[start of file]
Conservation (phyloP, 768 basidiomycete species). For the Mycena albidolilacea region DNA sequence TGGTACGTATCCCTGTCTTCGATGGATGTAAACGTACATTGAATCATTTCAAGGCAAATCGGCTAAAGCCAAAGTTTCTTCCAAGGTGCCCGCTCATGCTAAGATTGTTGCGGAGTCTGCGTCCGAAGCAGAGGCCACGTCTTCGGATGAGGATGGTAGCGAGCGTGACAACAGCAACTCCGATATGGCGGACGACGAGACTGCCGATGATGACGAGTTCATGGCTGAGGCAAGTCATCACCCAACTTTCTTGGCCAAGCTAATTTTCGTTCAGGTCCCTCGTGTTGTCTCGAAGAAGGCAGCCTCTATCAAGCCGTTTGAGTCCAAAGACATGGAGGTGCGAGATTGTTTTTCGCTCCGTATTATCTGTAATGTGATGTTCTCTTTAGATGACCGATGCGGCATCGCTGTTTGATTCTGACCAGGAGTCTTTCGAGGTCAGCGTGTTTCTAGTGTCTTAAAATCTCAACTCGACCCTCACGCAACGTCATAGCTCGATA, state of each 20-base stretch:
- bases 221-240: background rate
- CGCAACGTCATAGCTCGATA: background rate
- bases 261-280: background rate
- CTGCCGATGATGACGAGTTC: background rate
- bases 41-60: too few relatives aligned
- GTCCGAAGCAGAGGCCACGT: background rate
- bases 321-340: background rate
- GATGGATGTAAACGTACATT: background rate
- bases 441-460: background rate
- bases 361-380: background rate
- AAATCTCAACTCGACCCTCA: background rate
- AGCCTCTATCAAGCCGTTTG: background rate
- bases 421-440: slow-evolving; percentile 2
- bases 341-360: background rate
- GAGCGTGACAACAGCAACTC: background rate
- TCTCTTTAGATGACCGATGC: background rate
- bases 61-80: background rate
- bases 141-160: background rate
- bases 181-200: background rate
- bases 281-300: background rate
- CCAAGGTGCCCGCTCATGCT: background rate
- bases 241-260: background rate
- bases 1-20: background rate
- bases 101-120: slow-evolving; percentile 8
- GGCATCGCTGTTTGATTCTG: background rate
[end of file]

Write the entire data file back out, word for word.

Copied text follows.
Conservation (phyloP, 768 basidiomycete species). For the Mycena albidolilacea region DNA sequence TGGTACGTATCCCTGTCTTCGATGGATGTAAACGTACATTGAATCATTTCAAGGCAAATCGGCTAAAGCCAAAGTTTCTTCCAAGGTGCCCGCTCATGCTAAGATTGTTGCGGAGTCTGCGTCCGAAGCAGAGGCCACGTCTTCGGATGAGGATGGTAGCGAGCGTGACAACAGCAACTCCGATATGGCGGACGACGAGACTGCCGATGATGACGAGTTCATGGCTGAGGCAAGTCATCACCCAACTTTCTTGGCCAAGCTAATTTTCGTTCAGGTCCCTCGTGTTGTCTCGAAGAAGGCAGCCTCTATCAAGCCGTTTGAGTCCAAAGACATGGAGGTGCGAGATTGTTTTTCGCTCCGTATTATCTGTAATGTGATGTTCTCTTTAGATGACCGATGCGGCATCGCTGTTTGATTCTGACCAGGAGTCTTTCGAGGTCAGCGTGTTTCTAGTGTCTTAAAATCTCAACTCGACCCTCACGCAACGTCATAGCTCGATA, state of each 20-base stretch:
- bases 221-240: background rate
- CGCAACGTCATAGCTCGATA: background rate
- bases 261-280: background rate
- CTGCCGATGATGACGAGTTC: background rate
- bases 41-60: too few relatives aligned
- GTCCGAAGCAGAGGCCACGT: background rate
- bases 321-340: background rate
- GATGGATGTAAACGTACATT: background rate
- bases 441-460: background rate
- bases 361-380: background rate
- AAATCTCAACTCGACCCTCA: background rate
- AGCCTCTATCAAGCCGTTTG: background rate
- bases 421-440: slow-evolving; percentile 2
- bases 341-360: background rate
- GAGCGTGACAACAGCAACTC: background rate
- TCTCTTTAGATGACCGATGC: background rate
- bases 61-80: background rate
- bases 141-160: background rate
- bases 181-200: background rate
- bases 281-300: background rate
- CCAAGGTGCCCGCTCATGCT: background rate
- bases 241-260: background rate
- bases 1-20: background rate
- bases 101-120: slow-evolving; percentile 8
- GGCATCGCTGTTTGATTCTG: background rate